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Center for the Study of Women in Television and Film

Despite Leading the Box Office in 2017, Women Made Up Less Than a Quarter of Lead Film Roles, Down From 2016

2017 was, in many ways, a standout year for women in film. Female protagonists dominated the box office and they did so in movies marketed specifically towards women. But overall, the number of female leads in films last year was lower than in 2016, with women making up only 24% of sole protagonists.

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Study Shows Women’s Employment In Prime-Time TV Has Plateaued; Overwhelming Percentage Of Female Characters Still White, Young, & One-Dimensional

Can I get a KNOPE?

It helps your statistical chances for a "successful" career if you're a white actress who hasn't hit 30 yet and doesn't mind playing a non-speaking character with an easily "identifiable marital status," and no--that's not me being cynical. Those are the boob tube facts.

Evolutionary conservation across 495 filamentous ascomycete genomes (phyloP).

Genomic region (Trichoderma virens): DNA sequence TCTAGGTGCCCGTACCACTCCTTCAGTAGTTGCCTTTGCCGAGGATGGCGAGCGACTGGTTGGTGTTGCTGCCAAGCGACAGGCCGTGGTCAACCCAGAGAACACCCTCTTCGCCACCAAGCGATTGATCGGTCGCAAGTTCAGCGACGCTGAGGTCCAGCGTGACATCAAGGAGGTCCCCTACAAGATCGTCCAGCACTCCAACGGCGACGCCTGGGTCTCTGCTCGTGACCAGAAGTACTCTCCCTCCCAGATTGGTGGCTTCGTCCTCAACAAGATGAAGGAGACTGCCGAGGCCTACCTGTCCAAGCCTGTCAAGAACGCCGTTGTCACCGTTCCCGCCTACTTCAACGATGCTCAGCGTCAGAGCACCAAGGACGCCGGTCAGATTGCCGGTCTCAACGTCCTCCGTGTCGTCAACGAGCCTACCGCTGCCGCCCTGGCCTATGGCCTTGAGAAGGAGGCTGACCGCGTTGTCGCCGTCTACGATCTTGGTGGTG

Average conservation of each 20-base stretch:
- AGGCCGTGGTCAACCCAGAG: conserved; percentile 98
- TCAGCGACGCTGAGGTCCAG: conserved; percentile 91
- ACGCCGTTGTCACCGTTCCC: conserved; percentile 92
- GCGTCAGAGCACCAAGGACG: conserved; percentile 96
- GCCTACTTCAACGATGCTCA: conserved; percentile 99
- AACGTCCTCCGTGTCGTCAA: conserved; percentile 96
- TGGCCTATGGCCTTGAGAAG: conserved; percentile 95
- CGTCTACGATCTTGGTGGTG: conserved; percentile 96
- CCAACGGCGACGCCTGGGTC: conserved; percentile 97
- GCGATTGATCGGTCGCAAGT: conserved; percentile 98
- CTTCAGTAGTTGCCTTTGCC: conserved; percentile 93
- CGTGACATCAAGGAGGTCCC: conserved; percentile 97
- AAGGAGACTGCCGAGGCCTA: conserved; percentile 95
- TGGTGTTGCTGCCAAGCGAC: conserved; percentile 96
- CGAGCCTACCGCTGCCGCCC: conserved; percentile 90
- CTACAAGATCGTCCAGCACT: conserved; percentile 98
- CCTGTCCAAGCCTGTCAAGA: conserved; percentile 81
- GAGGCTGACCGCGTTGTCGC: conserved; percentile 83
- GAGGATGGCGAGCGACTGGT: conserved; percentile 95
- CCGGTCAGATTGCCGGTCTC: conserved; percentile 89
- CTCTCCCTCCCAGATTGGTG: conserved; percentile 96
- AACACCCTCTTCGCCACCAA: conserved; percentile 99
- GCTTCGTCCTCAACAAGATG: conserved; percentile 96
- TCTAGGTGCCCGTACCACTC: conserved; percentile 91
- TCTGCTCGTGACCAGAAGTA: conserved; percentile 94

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Let’s Get Mad: Center for Study of Women in TV and Film Releases 2013 Findings on Female Characters

Oh Hollywood

Just a couple months ago, the Center for the Study of Women in Television and Film released their report on the gender ratios of Hollywood's workers, discovering that the ratio of women to men in various behind the scenes roles such as editors, writers, cinematographers, composers, and special effects supervisors has not changed more than three percentage points in sixteen years. That was pretty disheartening, but theoretically, men should be just as able to craft female characters that don't play to stereotypical tropes as women are at creating relatable male characters. So how did that go?

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